We harvested a great crop of cherries and raspberries from our two trees and berry patch in the back yard. It has been an exceptional year for any kind of fruit! My best guess is that it is a response to the huge amounts of rain we had after two dry years.
I had to make some room in our chest freezer for all the cherries we had to freeze, even after giving away ice cream pails of them! I ended up finding containers of fruit I had set aside for jam that never got made in the busyness of the last couple of years. The result was lots and lots of jam!
I ended up making concord grape and enough raspberry jam to keep us through the winter. If you have priced good jam, you will find that even with the seemingly vast amounts of sugar you use to make homemade jams and jellies, they are still a bargain for several reasons:
1. You know where that fruit came from and how it was grown.
2. The fruit is cheap or in most cases FREE.
3. It just TASTES BETTER!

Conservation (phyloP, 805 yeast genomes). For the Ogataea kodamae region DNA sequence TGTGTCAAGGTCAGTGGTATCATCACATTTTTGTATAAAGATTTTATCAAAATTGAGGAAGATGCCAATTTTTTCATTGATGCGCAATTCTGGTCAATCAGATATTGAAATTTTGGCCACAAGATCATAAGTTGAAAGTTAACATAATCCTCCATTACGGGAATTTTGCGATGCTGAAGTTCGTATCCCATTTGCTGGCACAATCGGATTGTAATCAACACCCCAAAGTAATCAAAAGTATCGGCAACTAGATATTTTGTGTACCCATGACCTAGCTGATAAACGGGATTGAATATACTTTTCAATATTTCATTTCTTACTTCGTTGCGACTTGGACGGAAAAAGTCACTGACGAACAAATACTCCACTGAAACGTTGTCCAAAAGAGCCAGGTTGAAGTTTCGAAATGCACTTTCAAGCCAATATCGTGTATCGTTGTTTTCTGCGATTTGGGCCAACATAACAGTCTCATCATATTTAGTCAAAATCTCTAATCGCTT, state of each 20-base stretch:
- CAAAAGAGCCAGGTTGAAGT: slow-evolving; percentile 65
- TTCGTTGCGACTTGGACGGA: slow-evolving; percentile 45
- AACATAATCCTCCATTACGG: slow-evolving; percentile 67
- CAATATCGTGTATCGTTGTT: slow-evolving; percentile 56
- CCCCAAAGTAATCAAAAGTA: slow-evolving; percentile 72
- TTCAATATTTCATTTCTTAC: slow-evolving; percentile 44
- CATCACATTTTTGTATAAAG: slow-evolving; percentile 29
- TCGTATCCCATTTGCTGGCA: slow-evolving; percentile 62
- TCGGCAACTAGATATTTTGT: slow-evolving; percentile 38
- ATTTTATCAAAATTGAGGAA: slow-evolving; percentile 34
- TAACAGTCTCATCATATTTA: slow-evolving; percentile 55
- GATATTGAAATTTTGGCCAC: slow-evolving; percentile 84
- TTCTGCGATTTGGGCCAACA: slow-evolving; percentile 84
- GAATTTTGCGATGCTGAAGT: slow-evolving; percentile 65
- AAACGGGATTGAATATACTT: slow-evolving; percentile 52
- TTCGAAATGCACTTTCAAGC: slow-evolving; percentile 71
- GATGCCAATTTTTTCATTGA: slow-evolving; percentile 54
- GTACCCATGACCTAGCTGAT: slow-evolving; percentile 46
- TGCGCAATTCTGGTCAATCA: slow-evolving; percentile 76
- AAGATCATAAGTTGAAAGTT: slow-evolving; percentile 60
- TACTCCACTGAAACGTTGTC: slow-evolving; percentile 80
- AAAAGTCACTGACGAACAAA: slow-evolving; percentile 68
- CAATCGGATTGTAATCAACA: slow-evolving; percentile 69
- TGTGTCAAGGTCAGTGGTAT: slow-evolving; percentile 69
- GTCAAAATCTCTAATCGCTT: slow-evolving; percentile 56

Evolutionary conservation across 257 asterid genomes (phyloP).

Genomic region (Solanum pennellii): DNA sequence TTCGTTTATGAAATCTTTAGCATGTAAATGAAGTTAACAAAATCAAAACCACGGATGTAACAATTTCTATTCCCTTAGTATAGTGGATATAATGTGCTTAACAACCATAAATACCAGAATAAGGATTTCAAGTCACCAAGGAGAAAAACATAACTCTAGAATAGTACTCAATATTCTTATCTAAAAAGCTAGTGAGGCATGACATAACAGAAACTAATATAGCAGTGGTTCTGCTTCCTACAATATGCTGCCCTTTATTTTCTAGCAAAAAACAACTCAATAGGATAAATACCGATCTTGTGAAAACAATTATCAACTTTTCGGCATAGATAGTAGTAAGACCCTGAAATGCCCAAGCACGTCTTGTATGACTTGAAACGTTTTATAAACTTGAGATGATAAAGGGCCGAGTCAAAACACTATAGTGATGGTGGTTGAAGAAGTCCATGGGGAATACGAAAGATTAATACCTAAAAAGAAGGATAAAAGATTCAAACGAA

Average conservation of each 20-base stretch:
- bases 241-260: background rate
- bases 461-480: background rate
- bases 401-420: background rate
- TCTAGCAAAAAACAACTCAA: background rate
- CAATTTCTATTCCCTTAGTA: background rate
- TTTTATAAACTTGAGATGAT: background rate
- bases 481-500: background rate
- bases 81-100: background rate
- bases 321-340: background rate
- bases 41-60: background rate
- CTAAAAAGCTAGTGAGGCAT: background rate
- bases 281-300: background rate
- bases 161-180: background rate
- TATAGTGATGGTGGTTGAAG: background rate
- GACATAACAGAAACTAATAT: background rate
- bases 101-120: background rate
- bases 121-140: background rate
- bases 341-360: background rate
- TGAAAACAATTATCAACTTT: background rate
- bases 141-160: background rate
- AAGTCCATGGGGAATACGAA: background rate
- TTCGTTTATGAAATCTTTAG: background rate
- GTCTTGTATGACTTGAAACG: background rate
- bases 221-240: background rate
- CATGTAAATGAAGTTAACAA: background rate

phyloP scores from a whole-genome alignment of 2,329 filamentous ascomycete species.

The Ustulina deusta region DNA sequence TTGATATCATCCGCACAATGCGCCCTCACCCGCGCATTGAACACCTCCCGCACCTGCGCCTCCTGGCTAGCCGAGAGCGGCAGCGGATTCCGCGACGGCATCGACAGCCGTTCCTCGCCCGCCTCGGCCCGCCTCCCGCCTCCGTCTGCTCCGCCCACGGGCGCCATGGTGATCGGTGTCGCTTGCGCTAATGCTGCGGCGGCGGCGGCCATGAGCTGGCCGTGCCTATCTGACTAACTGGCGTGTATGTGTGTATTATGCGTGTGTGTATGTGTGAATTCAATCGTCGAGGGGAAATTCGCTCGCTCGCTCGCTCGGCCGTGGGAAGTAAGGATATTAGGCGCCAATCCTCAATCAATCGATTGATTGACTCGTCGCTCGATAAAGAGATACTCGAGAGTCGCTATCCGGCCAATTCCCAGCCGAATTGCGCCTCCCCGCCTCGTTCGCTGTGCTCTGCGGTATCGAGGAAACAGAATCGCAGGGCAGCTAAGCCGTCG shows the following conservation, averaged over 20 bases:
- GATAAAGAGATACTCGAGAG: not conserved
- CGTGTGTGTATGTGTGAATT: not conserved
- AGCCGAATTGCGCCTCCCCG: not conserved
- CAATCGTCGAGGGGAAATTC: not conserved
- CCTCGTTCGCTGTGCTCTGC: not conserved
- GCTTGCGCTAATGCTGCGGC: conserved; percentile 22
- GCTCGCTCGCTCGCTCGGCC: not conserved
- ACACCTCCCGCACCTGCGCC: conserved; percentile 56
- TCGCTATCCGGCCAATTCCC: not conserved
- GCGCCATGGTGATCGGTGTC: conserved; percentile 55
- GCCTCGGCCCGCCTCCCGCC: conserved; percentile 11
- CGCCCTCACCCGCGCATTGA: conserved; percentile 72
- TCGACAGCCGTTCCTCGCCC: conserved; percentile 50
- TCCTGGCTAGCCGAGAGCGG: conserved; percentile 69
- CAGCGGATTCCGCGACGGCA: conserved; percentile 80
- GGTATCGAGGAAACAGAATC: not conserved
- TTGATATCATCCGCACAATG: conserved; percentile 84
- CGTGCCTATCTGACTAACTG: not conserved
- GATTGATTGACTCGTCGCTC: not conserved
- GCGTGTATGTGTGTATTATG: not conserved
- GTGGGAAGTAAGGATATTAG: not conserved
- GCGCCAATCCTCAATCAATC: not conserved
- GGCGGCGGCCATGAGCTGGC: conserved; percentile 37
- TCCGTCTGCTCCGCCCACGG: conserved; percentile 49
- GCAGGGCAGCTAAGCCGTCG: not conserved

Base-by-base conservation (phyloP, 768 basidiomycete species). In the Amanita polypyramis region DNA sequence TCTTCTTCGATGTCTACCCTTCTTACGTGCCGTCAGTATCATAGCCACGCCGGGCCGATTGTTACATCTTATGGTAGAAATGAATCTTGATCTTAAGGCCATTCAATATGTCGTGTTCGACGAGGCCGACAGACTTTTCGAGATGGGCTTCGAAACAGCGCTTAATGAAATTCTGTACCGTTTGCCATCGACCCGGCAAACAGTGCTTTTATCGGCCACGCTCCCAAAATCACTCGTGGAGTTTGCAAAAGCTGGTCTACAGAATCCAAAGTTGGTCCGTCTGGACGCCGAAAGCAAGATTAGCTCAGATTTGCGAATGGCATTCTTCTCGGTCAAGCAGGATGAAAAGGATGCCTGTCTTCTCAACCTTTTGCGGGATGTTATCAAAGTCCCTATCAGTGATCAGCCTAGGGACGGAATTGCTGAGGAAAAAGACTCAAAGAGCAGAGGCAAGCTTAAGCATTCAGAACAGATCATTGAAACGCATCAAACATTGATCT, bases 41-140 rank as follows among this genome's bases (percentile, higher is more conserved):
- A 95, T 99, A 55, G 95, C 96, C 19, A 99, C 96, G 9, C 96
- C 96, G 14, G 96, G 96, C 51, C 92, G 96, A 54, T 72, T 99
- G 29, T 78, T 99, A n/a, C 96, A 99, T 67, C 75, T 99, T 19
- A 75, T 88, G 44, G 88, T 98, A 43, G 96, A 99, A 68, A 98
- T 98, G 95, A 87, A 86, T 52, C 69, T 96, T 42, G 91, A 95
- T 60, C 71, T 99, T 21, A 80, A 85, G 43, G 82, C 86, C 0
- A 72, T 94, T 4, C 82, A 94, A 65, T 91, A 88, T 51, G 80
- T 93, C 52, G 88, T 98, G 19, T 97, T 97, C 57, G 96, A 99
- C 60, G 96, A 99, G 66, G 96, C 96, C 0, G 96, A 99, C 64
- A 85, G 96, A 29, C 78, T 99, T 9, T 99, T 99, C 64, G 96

Grape jam or jelly is a good example. Grapes are one of your “Dirty Dozen” fruits/vegetables. They get more chemicals sprayed on them before they are brought to market then most other fresh foods that you eat. When your neighbors invite you over to pick grapes, you know (or can ask) how the fruit was grown before you bring them home. Nine times out of ten, they haven’t been sprayed with any kind of chemical and are shared with you because there is bumper crop that year. Those grapes are usually free because your neighbors know that the next time you have a lot of something, you will share with them. The flavor of the jam you make is going to be fresher and more intense than anything you buy at the supermarket.
Jam isn’t hard to make. If you have never tried it before, just give yourself time to sit and read through the instruction sheet that comes with the pectin. If you are going to make a lot of jam, you might want to check out some bulk food stores. They usually carry powdered pectin in bulk, and it is a lot cheaper then buying it in those little boxes. You can also buy canning lids in bulk in these types of stores as well. The Ball Blue Book is a good source of canning recipes and is the bible for safe food processing or you can check out the Ball website.
If you are dismayed at the amount of sugar that goes into making jam and jelly, try some jelling products that don’t require so much sugar to create a good set. Pamona is one brand that uses a different catalyst for jelling. You can use a lot less sugar or even another type of sweetener, such as honey, when making jelly or jam with this product.
I think I’ll stop here and go have some toast and raspberry jam! Begonia